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Centennial History Book

Every community has cherishedREMINISCENCES


In 1884 our family of five left Chicago to take up a homesteadin Lincoln County, three miles west of the Dawson County line.Later, the Burlington "High Line" went past our farm andFarnam was founded. Ours was the only windmill that I knewand neighbors for as far as seven miles came with barrels intheir wagons.The only drawback was the mill, a large challenge, with, Ithink, five fans that folded in to close it, and it took a good windto turn it. A colony had come from an Erie, Pennsylvania OilCompany, and they had a drilling outfit such as that used inErie. Two men pushed a bar and the head of the drill, walkingone on each side, round and round, until the drill was full. Awindlass pulled it up, rod by rod was screwed off, set to oneside, drill emptied, rods replaced for the next round. It tooksome time, as I remember to drill to 280 feet and good water.The lumber for the tall tower and the windmill had to come outfrom Plum Creek (Lexington) by team and wagon. We had asod house for eight years, then moved to Farnam. I taughtschool (country and town) for twelve years at $25 to $35 amonth. I married at thirty years and came to a new house,eight miles east of Cozad.Pansy Dutton Menke is remembered by the older citizens ofFarnam as a teacher and as a resident of Farnam. She passedaway a few years ago in Cozad.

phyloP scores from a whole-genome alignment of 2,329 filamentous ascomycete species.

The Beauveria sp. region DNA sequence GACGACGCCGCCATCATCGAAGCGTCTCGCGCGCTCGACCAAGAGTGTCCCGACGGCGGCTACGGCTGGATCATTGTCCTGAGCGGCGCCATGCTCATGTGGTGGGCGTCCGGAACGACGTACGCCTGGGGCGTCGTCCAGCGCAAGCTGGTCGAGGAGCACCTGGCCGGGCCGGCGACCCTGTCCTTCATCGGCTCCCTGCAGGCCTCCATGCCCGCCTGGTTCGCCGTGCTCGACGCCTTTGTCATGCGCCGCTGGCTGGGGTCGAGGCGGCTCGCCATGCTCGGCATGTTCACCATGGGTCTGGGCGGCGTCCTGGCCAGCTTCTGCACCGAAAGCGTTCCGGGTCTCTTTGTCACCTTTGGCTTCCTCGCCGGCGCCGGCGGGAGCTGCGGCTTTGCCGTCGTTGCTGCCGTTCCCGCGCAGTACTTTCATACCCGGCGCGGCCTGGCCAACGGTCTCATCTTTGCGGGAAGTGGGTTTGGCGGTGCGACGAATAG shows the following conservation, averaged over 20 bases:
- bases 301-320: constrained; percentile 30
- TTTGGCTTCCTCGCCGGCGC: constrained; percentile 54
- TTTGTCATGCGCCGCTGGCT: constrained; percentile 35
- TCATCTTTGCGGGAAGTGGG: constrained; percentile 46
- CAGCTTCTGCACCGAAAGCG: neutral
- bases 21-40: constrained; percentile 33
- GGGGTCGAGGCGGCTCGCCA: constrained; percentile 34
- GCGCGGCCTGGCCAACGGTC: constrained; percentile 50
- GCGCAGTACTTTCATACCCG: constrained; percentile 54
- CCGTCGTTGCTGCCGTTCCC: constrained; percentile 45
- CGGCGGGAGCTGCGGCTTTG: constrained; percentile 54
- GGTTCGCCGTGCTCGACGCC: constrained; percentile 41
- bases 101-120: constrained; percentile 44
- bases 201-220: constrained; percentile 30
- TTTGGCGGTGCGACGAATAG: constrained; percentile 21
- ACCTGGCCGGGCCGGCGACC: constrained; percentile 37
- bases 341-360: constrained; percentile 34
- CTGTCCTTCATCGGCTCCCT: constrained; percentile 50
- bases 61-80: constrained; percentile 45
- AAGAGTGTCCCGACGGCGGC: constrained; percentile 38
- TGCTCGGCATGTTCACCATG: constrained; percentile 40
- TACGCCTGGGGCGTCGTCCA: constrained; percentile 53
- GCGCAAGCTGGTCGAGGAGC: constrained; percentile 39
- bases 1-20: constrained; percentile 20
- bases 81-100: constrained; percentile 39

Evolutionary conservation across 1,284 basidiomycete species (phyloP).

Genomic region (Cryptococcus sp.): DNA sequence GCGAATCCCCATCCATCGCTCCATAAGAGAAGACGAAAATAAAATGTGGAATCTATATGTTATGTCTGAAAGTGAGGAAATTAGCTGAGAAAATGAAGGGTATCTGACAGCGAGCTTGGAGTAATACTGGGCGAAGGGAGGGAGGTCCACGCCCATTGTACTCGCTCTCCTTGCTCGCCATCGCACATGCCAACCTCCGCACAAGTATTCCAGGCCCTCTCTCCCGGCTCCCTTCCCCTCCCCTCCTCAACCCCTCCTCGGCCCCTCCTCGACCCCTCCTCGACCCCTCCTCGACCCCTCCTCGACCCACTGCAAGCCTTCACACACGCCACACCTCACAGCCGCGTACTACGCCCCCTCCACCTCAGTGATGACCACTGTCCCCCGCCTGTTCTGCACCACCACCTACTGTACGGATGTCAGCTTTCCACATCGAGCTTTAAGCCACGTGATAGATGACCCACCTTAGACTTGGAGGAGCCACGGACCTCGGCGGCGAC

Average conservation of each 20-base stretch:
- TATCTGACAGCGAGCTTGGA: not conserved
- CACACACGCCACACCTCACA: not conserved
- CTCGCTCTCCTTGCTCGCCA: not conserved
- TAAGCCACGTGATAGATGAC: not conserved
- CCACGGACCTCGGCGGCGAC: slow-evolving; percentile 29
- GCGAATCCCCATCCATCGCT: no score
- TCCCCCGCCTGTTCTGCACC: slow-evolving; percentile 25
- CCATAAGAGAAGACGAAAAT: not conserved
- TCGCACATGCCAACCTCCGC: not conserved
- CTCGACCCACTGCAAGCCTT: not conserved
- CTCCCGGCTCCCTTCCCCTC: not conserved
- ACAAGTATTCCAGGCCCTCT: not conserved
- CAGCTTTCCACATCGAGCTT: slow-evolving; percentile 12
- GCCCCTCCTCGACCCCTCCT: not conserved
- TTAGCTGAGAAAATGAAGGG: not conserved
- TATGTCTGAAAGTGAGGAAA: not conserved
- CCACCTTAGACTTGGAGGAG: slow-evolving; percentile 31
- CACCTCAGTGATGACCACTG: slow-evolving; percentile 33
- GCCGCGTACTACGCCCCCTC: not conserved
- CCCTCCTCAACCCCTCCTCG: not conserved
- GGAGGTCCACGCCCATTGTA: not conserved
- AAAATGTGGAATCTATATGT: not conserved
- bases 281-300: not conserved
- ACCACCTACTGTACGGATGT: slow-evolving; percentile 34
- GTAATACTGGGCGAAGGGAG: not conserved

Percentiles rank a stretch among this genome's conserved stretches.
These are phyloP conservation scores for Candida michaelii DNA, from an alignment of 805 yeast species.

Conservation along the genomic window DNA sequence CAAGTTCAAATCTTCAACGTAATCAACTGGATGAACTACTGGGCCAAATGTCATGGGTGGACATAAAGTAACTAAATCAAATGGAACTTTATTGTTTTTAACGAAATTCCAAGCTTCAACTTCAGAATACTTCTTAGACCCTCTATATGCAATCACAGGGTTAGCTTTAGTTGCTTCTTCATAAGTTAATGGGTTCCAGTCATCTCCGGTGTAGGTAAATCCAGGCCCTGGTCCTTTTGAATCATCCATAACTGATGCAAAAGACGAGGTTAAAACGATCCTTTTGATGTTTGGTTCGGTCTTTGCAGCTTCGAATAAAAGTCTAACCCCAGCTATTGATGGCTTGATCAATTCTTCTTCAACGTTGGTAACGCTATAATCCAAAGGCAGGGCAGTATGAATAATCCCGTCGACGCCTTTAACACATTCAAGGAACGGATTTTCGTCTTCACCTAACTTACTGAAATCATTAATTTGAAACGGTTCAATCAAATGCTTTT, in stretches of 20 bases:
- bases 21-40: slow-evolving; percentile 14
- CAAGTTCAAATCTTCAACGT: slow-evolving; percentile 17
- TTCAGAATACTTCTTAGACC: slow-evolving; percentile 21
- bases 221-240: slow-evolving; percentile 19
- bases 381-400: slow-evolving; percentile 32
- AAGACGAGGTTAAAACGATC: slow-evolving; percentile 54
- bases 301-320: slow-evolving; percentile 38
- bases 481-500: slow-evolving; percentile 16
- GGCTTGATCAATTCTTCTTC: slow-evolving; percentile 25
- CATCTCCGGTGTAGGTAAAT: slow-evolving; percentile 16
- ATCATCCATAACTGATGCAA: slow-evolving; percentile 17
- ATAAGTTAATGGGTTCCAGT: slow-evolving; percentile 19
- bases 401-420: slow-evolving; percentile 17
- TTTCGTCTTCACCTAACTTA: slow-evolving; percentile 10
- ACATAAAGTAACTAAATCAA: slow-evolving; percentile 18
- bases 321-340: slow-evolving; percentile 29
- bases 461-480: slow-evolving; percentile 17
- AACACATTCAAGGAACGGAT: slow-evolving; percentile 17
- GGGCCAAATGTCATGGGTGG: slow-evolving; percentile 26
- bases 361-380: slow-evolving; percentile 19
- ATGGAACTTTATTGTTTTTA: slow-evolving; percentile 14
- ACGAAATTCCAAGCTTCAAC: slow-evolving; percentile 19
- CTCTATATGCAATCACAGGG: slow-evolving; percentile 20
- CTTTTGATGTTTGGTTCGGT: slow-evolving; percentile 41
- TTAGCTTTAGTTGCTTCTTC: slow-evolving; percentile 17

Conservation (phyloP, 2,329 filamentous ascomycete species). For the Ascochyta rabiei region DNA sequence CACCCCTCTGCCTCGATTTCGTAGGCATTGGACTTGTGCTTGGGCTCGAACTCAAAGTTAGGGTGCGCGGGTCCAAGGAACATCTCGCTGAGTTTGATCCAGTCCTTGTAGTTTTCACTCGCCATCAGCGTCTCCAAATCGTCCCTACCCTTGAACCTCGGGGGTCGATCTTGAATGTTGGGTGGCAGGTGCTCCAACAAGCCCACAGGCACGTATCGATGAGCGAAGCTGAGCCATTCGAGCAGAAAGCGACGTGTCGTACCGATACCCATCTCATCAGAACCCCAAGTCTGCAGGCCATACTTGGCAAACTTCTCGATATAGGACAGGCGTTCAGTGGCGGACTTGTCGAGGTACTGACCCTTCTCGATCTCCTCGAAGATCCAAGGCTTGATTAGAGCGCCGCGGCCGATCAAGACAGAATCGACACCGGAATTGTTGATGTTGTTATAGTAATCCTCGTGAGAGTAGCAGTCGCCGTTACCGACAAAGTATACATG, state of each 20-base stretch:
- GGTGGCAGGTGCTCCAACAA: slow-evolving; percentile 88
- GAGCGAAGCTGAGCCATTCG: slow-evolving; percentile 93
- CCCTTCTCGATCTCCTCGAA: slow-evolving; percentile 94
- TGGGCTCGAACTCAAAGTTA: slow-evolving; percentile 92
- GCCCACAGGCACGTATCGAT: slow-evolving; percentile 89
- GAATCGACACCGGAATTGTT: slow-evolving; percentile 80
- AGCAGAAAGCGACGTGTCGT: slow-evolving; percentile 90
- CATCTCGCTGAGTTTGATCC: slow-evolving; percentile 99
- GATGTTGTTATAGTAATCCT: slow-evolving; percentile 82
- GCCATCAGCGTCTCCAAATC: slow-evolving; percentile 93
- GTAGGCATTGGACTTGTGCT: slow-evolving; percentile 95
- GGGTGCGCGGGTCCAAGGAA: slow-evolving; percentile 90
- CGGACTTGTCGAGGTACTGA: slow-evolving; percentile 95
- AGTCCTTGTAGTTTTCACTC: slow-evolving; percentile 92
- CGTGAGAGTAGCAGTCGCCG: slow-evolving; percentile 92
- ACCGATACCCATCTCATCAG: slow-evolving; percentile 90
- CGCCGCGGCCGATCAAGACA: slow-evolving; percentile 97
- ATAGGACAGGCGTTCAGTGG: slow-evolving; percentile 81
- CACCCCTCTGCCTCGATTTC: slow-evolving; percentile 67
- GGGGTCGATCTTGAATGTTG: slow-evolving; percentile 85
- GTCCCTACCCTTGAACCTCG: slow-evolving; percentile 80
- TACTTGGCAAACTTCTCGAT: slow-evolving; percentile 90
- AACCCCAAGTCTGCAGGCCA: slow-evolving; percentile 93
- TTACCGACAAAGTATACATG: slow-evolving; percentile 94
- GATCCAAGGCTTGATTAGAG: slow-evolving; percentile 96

Published: 2/23/2024 -
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